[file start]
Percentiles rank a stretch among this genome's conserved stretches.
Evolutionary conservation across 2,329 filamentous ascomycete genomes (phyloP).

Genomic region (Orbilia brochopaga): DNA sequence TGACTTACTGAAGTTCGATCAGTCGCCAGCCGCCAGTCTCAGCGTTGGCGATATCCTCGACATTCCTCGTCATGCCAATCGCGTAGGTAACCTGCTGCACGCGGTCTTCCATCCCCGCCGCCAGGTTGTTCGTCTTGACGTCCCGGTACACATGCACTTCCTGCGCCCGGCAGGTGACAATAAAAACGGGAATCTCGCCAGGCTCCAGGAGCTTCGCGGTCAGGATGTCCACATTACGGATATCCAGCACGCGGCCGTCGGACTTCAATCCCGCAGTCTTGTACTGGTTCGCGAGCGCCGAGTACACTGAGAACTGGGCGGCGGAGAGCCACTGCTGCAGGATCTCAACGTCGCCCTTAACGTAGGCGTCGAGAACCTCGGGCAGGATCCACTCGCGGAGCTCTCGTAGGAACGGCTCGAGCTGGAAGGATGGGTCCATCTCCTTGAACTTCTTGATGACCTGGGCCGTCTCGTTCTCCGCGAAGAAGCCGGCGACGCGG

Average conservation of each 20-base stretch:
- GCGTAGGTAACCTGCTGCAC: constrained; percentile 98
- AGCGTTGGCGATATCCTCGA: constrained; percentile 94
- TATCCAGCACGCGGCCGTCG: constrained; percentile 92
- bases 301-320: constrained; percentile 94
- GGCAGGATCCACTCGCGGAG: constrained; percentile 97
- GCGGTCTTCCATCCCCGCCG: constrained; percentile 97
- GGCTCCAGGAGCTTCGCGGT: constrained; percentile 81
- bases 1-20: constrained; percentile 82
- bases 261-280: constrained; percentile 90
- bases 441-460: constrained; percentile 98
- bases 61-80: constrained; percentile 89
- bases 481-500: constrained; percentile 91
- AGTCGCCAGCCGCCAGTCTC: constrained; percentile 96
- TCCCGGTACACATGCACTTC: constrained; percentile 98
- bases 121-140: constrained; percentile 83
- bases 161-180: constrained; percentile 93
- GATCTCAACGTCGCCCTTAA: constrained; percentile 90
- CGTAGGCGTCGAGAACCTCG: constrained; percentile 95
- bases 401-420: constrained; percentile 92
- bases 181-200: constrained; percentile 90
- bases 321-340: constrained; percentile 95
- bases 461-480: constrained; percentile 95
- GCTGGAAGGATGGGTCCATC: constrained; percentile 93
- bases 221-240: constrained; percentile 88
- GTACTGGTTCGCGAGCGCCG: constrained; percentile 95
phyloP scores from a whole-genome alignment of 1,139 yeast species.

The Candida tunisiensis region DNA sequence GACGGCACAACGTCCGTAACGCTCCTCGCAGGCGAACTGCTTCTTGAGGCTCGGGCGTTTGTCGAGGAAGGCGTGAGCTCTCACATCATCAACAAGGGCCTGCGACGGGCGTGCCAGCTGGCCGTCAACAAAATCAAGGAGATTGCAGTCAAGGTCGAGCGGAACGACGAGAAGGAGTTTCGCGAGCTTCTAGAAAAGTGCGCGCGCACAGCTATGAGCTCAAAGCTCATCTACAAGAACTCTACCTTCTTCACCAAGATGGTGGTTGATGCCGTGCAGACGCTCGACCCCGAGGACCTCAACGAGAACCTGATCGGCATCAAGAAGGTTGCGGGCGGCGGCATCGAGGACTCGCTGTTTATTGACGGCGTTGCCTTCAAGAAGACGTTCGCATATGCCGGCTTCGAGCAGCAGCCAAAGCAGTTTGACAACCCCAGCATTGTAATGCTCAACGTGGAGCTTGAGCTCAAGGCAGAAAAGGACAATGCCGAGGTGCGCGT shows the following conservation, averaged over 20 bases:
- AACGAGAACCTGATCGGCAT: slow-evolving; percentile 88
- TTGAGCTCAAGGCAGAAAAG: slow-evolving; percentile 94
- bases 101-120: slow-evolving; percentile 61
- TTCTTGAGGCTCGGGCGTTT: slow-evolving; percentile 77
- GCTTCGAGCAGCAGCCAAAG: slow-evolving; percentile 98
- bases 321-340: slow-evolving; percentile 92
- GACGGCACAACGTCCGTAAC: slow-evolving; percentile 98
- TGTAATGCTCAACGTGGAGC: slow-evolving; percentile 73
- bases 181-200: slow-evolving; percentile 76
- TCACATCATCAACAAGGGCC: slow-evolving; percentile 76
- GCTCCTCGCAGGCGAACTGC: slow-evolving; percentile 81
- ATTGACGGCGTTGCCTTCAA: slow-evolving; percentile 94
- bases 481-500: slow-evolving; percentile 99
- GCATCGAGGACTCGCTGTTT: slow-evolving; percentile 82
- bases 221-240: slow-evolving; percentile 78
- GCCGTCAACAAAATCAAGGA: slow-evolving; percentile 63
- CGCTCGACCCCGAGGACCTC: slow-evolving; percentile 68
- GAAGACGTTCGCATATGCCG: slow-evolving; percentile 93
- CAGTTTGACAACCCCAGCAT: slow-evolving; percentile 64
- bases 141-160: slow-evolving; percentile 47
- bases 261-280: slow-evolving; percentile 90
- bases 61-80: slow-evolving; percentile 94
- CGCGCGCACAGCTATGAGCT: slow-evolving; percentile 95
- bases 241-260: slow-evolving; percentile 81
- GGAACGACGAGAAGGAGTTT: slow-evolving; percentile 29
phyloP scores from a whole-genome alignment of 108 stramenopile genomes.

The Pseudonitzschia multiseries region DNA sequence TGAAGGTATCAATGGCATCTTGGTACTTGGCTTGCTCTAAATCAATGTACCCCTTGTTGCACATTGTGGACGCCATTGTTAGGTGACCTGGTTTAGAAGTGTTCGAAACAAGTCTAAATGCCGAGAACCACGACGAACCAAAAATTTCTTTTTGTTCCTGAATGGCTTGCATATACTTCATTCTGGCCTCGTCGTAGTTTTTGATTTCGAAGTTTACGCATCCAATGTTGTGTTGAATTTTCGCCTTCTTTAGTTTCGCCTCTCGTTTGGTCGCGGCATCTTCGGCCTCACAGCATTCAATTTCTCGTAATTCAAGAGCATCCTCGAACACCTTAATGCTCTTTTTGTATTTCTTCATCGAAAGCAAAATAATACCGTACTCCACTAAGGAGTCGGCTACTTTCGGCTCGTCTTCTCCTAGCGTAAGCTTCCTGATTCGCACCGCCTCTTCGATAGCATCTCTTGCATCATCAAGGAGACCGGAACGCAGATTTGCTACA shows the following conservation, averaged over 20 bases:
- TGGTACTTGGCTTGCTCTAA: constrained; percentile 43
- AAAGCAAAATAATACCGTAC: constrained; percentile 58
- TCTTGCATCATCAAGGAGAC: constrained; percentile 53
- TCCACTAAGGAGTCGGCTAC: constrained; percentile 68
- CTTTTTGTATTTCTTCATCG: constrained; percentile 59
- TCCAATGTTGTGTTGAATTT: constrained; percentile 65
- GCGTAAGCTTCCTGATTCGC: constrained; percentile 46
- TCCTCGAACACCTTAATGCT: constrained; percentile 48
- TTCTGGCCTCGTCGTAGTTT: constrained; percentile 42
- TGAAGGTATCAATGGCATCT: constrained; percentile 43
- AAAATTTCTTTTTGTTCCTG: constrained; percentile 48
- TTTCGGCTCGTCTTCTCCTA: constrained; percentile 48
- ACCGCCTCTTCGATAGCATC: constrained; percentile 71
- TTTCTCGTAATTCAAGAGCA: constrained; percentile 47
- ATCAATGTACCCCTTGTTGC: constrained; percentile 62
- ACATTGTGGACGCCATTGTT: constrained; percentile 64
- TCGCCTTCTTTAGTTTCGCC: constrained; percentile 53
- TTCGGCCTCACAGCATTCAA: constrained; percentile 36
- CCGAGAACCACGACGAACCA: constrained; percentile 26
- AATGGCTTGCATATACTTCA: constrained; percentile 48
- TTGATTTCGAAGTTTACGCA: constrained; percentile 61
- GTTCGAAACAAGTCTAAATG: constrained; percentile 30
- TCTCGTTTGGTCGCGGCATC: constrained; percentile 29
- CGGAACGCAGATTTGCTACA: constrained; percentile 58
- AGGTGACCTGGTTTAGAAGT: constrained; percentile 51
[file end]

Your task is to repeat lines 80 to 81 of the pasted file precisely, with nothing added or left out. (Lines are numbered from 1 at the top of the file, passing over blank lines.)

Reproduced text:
- GTTCGAAACAAGTCTAAATG: constrained; percentile 30
- TCTCGTTTGGTCGCGGCATC: constrained; percentile 29